On this day 12 years ago, mid-table Sunderland AFC welcomed Stoke City to the Stadium of Light on a snowy Saturday afternoon for a Premier League game that offered plenty of controversy to warm up the 38,000 freezing cold supporters, coming off the back of a disappointing FA Cup replay defeat after extra time away at Blackburn Rovers three days earlier.
Before the match, the big story had been the decision by Niall Quinn and the Sunderland board to freeze season ticket prices for the Sunderland faithful in acknowledgement of the economic impact on the fanbase of the ongoing global financial crisis. And fans had plenty of time to digest this welcome news during the first half, the game being punctuated by long stoppages as the Potters were forced by series of injuries into making all three substitutions within half an hour, culminating in striker Ricardo Fuller dislocating his shoulder after a good challenge by George McCartney.
Stoke were already missing the outlet of the ex-Sunderland man Rory Delap’s throw ins, and the game was surely there for the taking for the home side. The Sunday newspaper headlines, however, would be as much about the controversial referee as the result.
The major talking point came before the break; Steed Malbranque’s back-post header from an Andy Reid hook in from the byline was well saved from short range by the hands of substitute defender Danny Pugh, who pushed it wide of the post. But, quite inexplicably, the moment escaped the attention of referee Rob Styles, who gave a corner kick rather than a penalty and and red card. Cue howls of “handball” from (almost) the entire crowd, and impassioned protests from the Black Cats on the pitch, all swiftly waved away by the man with the whistle.
The Mackem crowd’s hostility towards Styles was tempered a little 20 minutes after the break, when Stoke were belatedly reduced to ten men after Matthew Etherington kicked out needlessly at Danny Collins, who was adjudged by Styles to have fouled the Stoke winger prior to being booted. It was a decision that would enrage their manager, Tony Pulis, whose frosty demeanour was only to harden moments later when his bedraggled side somehow missed a golden opportunity to take the lead as the ball broke to Fuller’s replacement, Henri Camara, inside the box from the free kick Collins had just conceded. His blast from four yard out beat Marton Fulop but not the crossbar, it spun high away to safety.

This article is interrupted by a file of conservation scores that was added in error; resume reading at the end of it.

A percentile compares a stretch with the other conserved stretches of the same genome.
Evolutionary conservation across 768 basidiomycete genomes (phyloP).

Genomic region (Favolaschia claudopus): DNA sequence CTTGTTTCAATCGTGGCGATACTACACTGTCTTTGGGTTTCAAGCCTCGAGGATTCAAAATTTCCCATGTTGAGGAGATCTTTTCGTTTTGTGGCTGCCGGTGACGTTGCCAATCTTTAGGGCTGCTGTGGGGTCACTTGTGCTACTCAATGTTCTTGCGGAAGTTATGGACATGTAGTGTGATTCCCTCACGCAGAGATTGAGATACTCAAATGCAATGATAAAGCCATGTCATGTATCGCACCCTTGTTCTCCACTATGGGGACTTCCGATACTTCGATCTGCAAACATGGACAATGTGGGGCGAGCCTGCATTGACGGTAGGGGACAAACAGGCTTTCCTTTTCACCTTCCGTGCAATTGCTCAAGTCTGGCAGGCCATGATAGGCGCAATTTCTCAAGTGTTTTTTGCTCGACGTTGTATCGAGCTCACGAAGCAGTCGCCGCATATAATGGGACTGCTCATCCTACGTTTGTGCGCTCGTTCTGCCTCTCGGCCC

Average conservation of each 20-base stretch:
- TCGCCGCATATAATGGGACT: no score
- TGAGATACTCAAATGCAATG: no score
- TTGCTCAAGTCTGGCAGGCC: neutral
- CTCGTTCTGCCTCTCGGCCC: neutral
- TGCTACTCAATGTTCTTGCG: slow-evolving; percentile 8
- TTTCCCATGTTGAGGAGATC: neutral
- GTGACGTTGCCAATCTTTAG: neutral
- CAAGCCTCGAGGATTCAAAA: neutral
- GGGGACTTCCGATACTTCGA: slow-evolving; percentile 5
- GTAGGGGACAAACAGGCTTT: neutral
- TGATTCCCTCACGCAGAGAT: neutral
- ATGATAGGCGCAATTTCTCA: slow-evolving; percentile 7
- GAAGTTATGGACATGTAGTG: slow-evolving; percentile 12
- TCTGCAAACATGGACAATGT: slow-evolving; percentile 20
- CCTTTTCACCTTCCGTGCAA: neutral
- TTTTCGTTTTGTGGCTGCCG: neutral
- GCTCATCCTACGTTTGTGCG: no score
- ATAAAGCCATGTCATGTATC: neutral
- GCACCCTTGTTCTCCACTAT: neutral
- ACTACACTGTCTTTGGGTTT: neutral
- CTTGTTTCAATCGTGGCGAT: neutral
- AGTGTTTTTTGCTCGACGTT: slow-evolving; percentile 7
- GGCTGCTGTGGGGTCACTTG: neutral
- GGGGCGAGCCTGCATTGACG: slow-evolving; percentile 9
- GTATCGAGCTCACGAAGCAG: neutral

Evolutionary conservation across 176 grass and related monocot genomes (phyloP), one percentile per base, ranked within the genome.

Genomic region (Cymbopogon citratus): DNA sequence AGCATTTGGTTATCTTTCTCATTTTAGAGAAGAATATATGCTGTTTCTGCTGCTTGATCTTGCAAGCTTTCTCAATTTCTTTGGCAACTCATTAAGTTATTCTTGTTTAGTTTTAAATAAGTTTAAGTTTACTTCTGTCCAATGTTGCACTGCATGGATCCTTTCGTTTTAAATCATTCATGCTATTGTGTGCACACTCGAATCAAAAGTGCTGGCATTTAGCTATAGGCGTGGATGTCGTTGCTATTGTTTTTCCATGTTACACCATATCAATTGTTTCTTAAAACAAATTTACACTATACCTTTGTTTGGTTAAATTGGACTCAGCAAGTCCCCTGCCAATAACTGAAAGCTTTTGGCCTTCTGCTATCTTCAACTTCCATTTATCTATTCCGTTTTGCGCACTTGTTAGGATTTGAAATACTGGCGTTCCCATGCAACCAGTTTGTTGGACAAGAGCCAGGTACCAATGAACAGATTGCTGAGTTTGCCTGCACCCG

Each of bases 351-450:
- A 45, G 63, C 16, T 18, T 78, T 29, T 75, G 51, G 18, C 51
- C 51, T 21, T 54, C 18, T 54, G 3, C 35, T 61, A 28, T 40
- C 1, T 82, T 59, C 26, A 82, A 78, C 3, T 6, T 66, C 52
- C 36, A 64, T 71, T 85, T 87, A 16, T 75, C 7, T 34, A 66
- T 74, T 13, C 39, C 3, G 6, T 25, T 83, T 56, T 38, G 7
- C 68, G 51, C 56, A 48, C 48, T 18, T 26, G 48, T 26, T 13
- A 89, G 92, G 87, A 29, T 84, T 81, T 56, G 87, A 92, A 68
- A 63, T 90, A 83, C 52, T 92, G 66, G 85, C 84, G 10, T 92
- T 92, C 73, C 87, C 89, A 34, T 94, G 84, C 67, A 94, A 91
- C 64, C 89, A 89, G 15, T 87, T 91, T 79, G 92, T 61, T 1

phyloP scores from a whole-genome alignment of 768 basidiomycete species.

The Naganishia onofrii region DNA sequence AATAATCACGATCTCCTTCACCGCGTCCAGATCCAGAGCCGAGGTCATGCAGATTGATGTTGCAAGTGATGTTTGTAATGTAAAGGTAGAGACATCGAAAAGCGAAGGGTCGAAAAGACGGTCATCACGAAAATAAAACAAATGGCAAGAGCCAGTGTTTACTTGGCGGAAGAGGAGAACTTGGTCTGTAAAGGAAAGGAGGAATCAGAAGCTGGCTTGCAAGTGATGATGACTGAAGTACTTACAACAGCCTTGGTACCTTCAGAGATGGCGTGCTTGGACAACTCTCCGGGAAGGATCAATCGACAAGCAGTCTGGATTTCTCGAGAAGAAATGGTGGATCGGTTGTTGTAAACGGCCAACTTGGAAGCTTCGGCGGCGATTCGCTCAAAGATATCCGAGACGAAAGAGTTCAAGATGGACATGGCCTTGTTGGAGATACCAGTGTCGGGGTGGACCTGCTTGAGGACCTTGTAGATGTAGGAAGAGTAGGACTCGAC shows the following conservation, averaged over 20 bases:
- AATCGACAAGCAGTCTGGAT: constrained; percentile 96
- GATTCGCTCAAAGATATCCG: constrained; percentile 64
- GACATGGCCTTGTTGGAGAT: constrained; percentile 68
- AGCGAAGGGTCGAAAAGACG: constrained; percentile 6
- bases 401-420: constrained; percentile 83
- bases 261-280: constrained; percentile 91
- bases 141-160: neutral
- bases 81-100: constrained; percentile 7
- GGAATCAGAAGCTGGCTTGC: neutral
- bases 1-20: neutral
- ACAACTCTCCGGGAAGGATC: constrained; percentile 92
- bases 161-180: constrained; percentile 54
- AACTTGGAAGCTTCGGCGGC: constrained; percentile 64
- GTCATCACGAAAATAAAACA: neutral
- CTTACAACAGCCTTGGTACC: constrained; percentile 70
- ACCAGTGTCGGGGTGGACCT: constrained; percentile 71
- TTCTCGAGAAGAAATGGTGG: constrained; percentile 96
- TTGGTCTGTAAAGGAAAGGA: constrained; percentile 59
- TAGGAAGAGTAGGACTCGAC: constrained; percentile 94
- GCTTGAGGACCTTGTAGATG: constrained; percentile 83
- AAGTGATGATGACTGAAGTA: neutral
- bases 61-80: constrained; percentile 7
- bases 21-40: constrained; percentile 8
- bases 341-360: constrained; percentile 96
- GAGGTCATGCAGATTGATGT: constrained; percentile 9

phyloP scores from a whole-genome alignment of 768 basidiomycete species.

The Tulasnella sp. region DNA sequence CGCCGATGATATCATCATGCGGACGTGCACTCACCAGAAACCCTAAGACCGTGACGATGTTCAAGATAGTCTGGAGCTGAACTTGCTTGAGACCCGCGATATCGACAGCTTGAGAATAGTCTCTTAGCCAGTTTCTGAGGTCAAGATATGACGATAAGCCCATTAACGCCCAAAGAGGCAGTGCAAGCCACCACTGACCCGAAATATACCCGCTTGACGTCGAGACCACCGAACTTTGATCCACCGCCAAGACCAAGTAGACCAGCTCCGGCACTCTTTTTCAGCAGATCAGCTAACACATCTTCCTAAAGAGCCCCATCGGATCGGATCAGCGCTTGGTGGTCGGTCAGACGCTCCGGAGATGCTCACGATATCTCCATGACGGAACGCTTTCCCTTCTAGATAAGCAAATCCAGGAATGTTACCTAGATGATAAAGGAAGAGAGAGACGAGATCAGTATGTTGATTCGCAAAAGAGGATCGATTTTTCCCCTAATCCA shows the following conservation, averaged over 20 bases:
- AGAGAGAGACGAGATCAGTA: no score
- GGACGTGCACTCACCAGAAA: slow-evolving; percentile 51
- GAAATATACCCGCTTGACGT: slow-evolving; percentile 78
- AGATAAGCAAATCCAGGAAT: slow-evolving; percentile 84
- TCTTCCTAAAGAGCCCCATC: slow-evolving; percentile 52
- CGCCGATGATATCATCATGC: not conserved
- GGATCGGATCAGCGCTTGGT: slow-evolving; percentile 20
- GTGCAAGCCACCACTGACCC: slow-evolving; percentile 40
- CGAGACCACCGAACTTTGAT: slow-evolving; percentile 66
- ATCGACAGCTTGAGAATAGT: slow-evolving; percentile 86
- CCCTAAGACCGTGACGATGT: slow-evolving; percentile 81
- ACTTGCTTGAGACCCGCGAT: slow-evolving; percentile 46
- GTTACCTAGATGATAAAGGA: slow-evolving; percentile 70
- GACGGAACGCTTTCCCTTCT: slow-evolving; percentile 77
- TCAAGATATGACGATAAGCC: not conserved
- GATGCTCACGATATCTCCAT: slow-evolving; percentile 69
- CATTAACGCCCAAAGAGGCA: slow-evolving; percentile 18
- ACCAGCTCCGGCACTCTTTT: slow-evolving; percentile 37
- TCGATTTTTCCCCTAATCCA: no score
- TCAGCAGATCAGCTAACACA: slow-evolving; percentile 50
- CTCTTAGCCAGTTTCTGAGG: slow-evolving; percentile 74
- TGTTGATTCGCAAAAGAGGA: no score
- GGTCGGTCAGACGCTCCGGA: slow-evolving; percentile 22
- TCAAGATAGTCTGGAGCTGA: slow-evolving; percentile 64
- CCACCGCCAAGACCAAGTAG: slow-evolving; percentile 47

Ricky Sbragia responded to the red card by bringing on Carlos Edwards for Malbranque, and the pressure on the Stoke defence grew by the minute, with Reid creating chance after chance for Sunderland. Finally, on 78 minutes, another great ball in from the left by Reid was met by an even better header from Kenwyne Jones at the far post to break the deadlock and warm the spirits of the home support.
And Jones rounded off a Man of the Match performance on 90 minutes when he turned to beat his man and squared the ball from inside the box. It was met by late substitute David Healy, who neatly turned in his first and only Premier League goal for the club from a narrow angle at the far post.
It wasn’t the greatest of games, yet we all walked away from the ground cold but happy enough that day in the end. But, despite the fact that Stoke should have been one nil down and playing with nine men, the pugnacious Pulis still went after the gaff-prone Rob Styles in his post-match interview:
I don’t think it’s a red card. If he uses a little common sense I don’t think that’s a sending off. He’s not injured the player, he’s not booted him in a violent way. It’s very easy for referees to make decisions like that against some of the clubs that aren’t as big as some in this league.
Mr. Styles has not been very good to this football club over the years so whether we’ll get a chance to appeal I don’t know. We don’t ask for any more, just the same as what other clubs get. What I’m disappointed with is that there have been certain incidents where we’ve done exactly what other people have done and we get punished really severely for it.
Sunderland manager Ricky Sbragia, however, fundamentally disagreed with Pulis’ protestations and praised both Jones and Healy’s goalscoring contributions:
If one of my players was sent off like that I’d fine them. It was undisciplined and you can’t afford to lose players in games. It was the right decision. Kenwyne is still getting fit but he’s a handful and he got the goal he deserved today. I would have been happy with 1-0 but credit to David Healy, he sniffed an opportunity and put it away
Today was really important for us. We needed three points to give us the cushion because we’ve now got two really difficult games away from home.
Rob Styles, whose decision-making errors had been well documented for years, didn’t last much longer as a Premier League referee. We went on to claim a point away against Arsenal but lost at Liverpool, and Sbragia’s side would struggle to find form again for the remainder of the season. Sunderland only managed one more victory, against relegation rivals Hull City, as we narrowly avoided the fate that ultimately awaited both Newcastle and Middlesbrough, leaving us the region’s sole representatives in the top flight.
Sunderland: Fulop, Bardsley, Ferdinand, Collins, McCartney, Malbranque (Edwards 70), Whitehead, Richardson, Reid (Murphy 82), Jones, Cisse (Healy 86). Subs not used: Gordon, Ben-Haim, Leadbitter, Davenport.
Stoke: Sorensen, Wilkinson (Pugh 18), Shawcross (Sonko 26), Abdoulaye Faye, Kelly, Cresswell, Whelan, Diao, Etherington, Fuller (Camara 30), Beattie. Subs not used: Simonsen, Olofinjana, Lawrence, Kitson.